inferencing, universal and existential quantification, and mathematical inferencing. It uses 
contexts called "microtheories" to optimize inferencing by restricting search domains. 

The Cyc knowledge base contains hundreds of thousands of assertions. Many approaches 
commonly taken by other inference engines (such as frames, RETE, match, Prolog, etc.) 
just don't scale well to KBs of this size. As a result, the Cyc team has been forced to 
develop other techniques. 

Cyc includes several hundred special-purpose inferencing modules for handling 
specialized common types of inference. One set of modules handles reasoning concerning 
collection membership, subsethood, and disjointness. Another handles equality reasoning. 
Still others implement symmetry, transitivity and reflexivity reasoning. 

Backward inferencing-the type of inferencing initiated by an ASK operation-can be 
regarded as a search through a tree of nodes, where each node represents a CycL formula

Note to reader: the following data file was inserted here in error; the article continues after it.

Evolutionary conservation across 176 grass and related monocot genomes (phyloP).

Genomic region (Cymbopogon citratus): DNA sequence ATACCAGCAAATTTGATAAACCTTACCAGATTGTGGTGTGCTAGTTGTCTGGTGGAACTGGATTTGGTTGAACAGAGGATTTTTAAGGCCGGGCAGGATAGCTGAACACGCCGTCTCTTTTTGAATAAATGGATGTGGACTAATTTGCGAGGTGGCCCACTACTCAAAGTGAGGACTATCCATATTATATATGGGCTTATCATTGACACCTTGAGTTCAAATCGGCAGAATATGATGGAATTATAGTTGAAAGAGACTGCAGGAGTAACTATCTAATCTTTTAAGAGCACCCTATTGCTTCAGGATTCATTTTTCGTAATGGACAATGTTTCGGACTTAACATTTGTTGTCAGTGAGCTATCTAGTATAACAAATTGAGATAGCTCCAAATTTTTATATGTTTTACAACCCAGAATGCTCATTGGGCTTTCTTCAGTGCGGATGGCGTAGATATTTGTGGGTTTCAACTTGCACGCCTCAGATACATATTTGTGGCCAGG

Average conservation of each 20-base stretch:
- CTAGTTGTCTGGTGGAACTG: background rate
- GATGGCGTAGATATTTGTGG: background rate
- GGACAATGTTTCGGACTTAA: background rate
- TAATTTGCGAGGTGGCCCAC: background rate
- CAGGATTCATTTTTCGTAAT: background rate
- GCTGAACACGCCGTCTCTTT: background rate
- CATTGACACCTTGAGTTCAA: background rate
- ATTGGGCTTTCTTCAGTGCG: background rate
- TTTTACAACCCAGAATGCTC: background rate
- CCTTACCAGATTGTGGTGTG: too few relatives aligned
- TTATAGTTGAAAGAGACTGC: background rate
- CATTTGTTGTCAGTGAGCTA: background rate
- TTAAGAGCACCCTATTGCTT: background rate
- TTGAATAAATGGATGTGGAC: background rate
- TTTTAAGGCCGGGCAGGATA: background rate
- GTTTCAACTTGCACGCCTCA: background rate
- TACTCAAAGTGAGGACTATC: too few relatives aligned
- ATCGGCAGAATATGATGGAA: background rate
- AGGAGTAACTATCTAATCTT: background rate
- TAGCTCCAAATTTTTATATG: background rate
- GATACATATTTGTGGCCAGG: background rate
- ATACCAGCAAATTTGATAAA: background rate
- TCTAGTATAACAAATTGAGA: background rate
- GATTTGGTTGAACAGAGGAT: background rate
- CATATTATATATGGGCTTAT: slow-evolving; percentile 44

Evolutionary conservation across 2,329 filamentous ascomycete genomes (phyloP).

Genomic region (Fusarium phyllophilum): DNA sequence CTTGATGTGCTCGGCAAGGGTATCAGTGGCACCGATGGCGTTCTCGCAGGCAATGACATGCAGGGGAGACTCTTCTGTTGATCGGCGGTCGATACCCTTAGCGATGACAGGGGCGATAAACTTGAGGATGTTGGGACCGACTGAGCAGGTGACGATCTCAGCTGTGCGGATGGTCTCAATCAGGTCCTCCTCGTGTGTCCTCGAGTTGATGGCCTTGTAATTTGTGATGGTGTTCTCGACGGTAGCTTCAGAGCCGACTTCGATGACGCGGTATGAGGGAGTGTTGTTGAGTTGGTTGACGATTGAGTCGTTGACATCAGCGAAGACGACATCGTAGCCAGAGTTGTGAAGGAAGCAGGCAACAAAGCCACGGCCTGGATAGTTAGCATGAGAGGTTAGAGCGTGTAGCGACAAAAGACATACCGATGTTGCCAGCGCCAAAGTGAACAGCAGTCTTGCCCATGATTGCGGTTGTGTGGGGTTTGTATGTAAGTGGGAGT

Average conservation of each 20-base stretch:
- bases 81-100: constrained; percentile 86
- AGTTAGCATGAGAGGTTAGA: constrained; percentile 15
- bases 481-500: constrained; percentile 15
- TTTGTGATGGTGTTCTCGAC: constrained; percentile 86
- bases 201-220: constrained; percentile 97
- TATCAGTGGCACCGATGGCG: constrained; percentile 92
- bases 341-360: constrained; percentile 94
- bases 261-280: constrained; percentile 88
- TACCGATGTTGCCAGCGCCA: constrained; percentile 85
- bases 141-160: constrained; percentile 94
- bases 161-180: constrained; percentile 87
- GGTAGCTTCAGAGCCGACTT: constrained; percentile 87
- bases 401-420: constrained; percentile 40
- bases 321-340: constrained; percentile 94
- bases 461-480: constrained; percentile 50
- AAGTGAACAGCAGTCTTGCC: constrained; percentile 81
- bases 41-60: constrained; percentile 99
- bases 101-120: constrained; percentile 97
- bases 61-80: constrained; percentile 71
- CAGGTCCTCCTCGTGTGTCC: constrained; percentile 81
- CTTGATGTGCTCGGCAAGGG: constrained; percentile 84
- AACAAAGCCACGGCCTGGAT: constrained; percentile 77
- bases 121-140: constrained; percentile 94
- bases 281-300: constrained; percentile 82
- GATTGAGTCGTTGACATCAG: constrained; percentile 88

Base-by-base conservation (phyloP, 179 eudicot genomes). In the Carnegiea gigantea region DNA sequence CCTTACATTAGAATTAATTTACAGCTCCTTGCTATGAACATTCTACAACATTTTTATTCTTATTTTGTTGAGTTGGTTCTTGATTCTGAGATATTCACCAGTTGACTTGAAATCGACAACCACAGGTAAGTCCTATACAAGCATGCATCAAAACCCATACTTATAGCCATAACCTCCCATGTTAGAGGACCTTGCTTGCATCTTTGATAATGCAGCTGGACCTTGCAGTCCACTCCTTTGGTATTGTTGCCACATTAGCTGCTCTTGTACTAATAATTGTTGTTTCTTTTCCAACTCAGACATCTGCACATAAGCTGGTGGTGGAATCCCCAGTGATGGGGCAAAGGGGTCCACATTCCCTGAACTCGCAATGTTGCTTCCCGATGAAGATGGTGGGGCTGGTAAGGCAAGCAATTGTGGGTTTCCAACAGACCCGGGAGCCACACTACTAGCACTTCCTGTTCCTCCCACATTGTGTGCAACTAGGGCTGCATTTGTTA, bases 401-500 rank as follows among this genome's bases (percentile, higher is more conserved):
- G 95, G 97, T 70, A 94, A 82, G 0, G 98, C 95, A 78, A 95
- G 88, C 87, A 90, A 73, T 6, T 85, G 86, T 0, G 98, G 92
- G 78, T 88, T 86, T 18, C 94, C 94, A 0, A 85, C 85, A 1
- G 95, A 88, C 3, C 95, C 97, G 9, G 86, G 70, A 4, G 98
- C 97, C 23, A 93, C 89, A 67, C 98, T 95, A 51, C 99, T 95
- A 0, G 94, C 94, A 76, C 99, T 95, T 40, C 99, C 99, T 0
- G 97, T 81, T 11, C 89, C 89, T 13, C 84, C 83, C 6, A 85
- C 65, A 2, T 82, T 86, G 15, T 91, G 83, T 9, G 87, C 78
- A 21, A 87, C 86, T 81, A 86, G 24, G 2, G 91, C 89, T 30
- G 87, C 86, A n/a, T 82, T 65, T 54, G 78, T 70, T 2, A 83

for which bindings are sought, and each link represents a transformation achieved by 
employing an assertion in the knowledge base. 

For example, let's say I ask Cyc for bindings for the formula (#$likesObject ?x ?y). That 
formula will constitute the root node of an inference search tree. What I am looking for is 
any assertion which will help provide bindings for ?x and ?y. The KB may contain some 
some if-then rules, such as the default rule: 

(#$possesses ?x ?y) 

(#$likesObject ?x ?y)) 

This assertion would constitute a link to a new node with a different formula to satisfy, 
namely, the formula 

(#$possesses ?x ?y) 

Now Cyc might find an assertion in the KB that says 


(#$possesses #$RonaldReagan #$ChocolateCandy002), 

In which case Cyc would bind #$RonaldReagan to ?x and $ChocolateCandy002 to ?y. 

The Cyc inference engine uses many specially-designed heuristic rules to decide which 
leaf node to expand next in an inference search. The heuristic rules are based on the 
synactic and semantic features of the formulas that occur at the nodes. 

3. Representational work for IASET 

Cycorp’s IASET work is part of the new move toward content, as opposed to the 
architecture or methodology or algorithms, as the critical factor in complex information 
systems. The novel technology is in the meaning of the assertions in the knowledge base. 
There is a fundamental difference between brittle ad hoc expert systems, on the one hand,